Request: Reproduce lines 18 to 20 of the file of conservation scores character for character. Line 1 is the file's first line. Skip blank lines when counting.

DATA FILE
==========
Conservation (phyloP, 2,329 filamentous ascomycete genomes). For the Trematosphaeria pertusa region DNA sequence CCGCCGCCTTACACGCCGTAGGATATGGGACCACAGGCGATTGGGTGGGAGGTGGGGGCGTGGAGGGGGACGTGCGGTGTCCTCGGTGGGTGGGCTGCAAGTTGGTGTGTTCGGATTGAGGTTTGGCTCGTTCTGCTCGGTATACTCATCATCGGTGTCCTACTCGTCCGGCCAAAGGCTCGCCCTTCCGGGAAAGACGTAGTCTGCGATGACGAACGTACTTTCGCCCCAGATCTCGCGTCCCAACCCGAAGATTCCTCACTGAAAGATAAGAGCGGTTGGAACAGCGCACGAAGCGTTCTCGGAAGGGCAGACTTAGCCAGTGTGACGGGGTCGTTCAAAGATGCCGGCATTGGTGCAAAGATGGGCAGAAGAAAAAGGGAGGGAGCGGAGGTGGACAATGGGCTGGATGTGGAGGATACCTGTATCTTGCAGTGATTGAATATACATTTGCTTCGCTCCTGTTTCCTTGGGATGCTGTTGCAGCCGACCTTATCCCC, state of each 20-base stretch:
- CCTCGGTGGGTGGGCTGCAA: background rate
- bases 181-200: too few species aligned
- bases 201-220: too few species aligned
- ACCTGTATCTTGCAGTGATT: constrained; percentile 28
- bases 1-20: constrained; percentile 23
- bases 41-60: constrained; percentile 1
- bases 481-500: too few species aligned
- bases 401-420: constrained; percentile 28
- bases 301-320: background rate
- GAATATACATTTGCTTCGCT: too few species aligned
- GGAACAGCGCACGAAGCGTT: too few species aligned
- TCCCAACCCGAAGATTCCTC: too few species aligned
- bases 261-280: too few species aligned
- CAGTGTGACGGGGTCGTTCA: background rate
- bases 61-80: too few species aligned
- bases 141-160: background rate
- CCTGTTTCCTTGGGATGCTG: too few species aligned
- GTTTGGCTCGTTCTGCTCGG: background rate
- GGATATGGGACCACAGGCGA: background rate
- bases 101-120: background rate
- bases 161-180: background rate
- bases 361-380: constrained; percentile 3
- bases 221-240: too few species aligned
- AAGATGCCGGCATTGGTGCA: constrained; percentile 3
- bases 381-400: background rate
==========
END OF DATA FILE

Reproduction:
- CCTGTTTCCTTGGGATGCTG: too few species aligned
- GTTTGGCTCGTTCTGCTCGG: background rate
- GGATATGGGACCACAGGCGA: background rate